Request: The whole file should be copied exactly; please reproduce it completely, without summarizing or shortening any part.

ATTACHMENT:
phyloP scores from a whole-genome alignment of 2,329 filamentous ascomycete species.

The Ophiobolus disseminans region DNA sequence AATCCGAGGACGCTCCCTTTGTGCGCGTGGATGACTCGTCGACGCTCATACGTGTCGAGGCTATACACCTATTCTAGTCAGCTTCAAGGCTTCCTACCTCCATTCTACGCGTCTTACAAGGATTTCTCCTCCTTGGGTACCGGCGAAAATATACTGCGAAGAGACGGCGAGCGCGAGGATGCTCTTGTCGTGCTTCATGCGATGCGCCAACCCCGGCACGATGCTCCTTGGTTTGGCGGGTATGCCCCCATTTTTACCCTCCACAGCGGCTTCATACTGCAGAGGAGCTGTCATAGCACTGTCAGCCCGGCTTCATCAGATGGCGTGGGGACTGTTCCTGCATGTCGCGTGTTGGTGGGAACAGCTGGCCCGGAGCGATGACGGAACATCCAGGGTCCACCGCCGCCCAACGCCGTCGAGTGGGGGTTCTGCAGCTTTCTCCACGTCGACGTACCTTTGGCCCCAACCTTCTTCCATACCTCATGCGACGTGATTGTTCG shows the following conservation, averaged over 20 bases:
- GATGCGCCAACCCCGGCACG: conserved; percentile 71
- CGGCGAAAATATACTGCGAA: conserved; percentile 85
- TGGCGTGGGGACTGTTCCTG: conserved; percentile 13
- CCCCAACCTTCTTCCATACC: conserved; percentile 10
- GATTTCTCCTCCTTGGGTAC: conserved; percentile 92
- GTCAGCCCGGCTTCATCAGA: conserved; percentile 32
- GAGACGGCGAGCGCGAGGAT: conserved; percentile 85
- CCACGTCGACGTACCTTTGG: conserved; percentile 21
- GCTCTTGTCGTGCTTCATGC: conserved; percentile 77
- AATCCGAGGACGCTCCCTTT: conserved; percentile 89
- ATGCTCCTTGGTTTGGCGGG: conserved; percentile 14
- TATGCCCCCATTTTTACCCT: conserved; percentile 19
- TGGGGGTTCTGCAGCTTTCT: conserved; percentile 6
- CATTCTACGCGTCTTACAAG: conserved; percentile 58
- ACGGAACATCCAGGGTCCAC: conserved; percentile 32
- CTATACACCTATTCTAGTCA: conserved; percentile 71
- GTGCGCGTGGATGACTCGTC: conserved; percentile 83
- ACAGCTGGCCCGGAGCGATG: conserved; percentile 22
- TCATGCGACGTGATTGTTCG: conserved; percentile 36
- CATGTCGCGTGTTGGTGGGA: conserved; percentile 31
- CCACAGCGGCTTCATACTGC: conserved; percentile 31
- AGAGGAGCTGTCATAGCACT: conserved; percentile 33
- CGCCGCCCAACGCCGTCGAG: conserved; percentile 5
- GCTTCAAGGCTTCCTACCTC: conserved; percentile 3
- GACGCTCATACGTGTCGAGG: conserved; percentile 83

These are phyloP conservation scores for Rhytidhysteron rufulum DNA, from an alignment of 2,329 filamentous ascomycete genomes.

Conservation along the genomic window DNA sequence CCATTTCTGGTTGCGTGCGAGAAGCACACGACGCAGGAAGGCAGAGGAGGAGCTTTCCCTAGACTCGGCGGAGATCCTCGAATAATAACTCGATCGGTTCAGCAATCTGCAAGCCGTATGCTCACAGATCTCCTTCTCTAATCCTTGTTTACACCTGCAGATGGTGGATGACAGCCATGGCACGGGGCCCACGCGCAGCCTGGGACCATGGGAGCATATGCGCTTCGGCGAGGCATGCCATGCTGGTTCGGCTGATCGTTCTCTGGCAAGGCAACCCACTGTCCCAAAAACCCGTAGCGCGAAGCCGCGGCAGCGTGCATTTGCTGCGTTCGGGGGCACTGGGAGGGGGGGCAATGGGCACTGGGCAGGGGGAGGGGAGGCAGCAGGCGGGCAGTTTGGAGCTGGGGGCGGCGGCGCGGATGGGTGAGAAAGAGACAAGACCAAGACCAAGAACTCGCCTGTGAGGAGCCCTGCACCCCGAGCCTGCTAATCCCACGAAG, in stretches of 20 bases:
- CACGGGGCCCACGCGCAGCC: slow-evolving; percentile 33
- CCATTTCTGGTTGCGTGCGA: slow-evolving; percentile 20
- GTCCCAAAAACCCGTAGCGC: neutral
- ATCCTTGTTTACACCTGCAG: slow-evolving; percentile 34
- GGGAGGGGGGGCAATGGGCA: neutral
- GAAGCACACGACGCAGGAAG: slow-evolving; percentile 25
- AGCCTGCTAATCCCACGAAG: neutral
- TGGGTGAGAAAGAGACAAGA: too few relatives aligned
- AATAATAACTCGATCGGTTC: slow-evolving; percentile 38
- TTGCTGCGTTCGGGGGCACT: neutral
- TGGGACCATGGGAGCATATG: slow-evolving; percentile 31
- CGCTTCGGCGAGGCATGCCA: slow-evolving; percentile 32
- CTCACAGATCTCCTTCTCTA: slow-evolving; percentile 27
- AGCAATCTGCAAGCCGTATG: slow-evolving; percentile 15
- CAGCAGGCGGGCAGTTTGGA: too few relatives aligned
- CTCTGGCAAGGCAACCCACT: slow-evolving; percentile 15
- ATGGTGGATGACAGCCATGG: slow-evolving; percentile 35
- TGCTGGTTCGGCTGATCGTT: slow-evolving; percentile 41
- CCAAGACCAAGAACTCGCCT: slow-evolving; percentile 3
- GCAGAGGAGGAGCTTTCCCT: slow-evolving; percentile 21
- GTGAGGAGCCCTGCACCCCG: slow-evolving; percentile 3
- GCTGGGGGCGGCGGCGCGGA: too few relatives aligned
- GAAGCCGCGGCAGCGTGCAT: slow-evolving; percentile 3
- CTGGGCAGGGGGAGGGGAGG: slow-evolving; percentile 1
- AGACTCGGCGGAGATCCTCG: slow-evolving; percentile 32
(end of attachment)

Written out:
phyloP scores from a whole-genome alignment of 2,329 filamentous ascomycete species.

The Ophiobolus disseminans region DNA sequence AATCCGAGGACGCTCCCTTTGTGCGCGTGGATGACTCGTCGACGCTCATACGTGTCGAGGCTATACACCTATTCTAGTCAGCTTCAAGGCTTCCTACCTCCATTCTACGCGTCTTACAAGGATTTCTCCTCCTTGGGTACCGGCGAAAATATACTGCGAAGAGACGGCGAGCGCGAGGATGCTCTTGTCGTGCTTCATGCGATGCGCCAACCCCGGCACGATGCTCCTTGGTTTGGCGGGTATGCCCCCATTTTTACCCTCCACAGCGGCTTCATACTGCAGAGGAGCTGTCATAGCACTGTCAGCCCGGCTTCATCAGATGGCGTGGGGACTGTTCCTGCATGTCGCGTGTTGGTGGGAACAGCTGGCCCGGAGCGATGACGGAACATCCAGGGTCCACCGCCGCCCAACGCCGTCGAGTGGGGGTTCTGCAGCTTTCTCCACGTCGACGTACCTTTGGCCCCAACCTTCTTCCATACCTCATGCGACGTGATTGTTCG shows the following conservation, averaged over 20 bases:
- GATGCGCCAACCCCGGCACG: conserved; percentile 71
- CGGCGAAAATATACTGCGAA: conserved; percentile 85
- TGGCGTGGGGACTGTTCCTG: conserved; percentile 13
- CCCCAACCTTCTTCCATACC: conserved; percentile 10
- GATTTCTCCTCCTTGGGTAC: conserved; percentile 92
- GTCAGCCCGGCTTCATCAGA: conserved; percentile 32
- GAGACGGCGAGCGCGAGGAT: conserved; percentile 85
- CCACGTCGACGTACCTTTGG: conserved; percentile 21
- GCTCTTGTCGTGCTTCATGC: conserved; percentile 77
- AATCCGAGGACGCTCCCTTT: conserved; percentile 89
- ATGCTCCTTGGTTTGGCGGG: conserved; percentile 14
- TATGCCCCCATTTTTACCCT: conserved; percentile 19
- TGGGGGTTCTGCAGCTTTCT: conserved; percentile 6
- CATTCTACGCGTCTTACAAG: conserved; percentile 58
- ACGGAACATCCAGGGTCCAC: conserved; percentile 32
- CTATACACCTATTCTAGTCA: conserved; percentile 71
- GTGCGCGTGGATGACTCGTC: conserved; percentile 83
- ACAGCTGGCCCGGAGCGATG: conserved; percentile 22
- TCATGCGACGTGATTGTTCG: conserved; percentile 36
- CATGTCGCGTGTTGGTGGGA: conserved; percentile 31
- CCACAGCGGCTTCATACTGC: conserved; percentile 31
- AGAGGAGCTGTCATAGCACT: conserved; percentile 33
- CGCCGCCCAACGCCGTCGAG: conserved; percentile 5
- GCTTCAAGGCTTCCTACCTC: conserved; percentile 3
- GACGCTCATACGTGTCGAGG: conserved; percentile 83

These are phyloP conservation scores for Rhytidhysteron rufulum DNA, from an alignment of 2,329 filamentous ascomycete genomes.

Conservation along the genomic window DNA sequence CCATTTCTGGTTGCGTGCGAGAAGCACACGACGCAGGAAGGCAGAGGAGGAGCTTTCCCTAGACTCGGCGGAGATCCTCGAATAATAACTCGATCGGTTCAGCAATCTGCAAGCCGTATGCTCACAGATCTCCTTCTCTAATCCTTGTTTACACCTGCAGATGGTGGATGACAGCCATGGCACGGGGCCCACGCGCAGCCTGGGACCATGGGAGCATATGCGCTTCGGCGAGGCATGCCATGCTGGTTCGGCTGATCGTTCTCTGGCAAGGCAACCCACTGTCCCAAAAACCCGTAGCGCGAAGCCGCGGCAGCGTGCATTTGCTGCGTTCGGGGGCACTGGGAGGGGGGGCAATGGGCACTGGGCAGGGGGAGGGGAGGCAGCAGGCGGGCAGTTTGGAGCTGGGGGCGGCGGCGCGGATGGGTGAGAAAGAGACAAGACCAAGACCAAGAACTCGCCTGTGAGGAGCCCTGCACCCCGAGCCTGCTAATCCCACGAAG, in stretches of 20 bases:
- CACGGGGCCCACGCGCAGCC: slow-evolving; percentile 33
- CCATTTCTGGTTGCGTGCGA: slow-evolving; percentile 20
- GTCCCAAAAACCCGTAGCGC: neutral
- ATCCTTGTTTACACCTGCAG: slow-evolving; percentile 34
- GGGAGGGGGGGCAATGGGCA: neutral
- GAAGCACACGACGCAGGAAG: slow-evolving; percentile 25
- AGCCTGCTAATCCCACGAAG: neutral
- TGGGTGAGAAAGAGACAAGA: too few relatives aligned
- AATAATAACTCGATCGGTTC: slow-evolving; percentile 38
- TTGCTGCGTTCGGGGGCACT: neutral
- TGGGACCATGGGAGCATATG: slow-evolving; percentile 31
- CGCTTCGGCGAGGCATGCCA: slow-evolving; percentile 32
- CTCACAGATCTCCTTCTCTA: slow-evolving; percentile 27
- AGCAATCTGCAAGCCGTATG: slow-evolving; percentile 15
- CAGCAGGCGGGCAGTTTGGA: too few relatives aligned
- CTCTGGCAAGGCAACCCACT: slow-evolving; percentile 15
- ATGGTGGATGACAGCCATGG: slow-evolving; percentile 35
- TGCTGGTTCGGCTGATCGTT: slow-evolving; percentile 41
- CCAAGACCAAGAACTCGCCT: slow-evolving; percentile 3
- GCAGAGGAGGAGCTTTCCCT: slow-evolving; percentile 21
- GTGAGGAGCCCTGCACCCCG: slow-evolving; percentile 3
- GCTGGGGGCGGCGGCGCGGA: too few relatives aligned
- GAAGCCGCGGCAGCGTGCAT: slow-evolving; percentile 3
- CTGGGCAGGGGGAGGGGAGG: slow-evolving; percentile 1
- AGACTCGGCGGAGATCCTCG: slow-evolving; percentile 32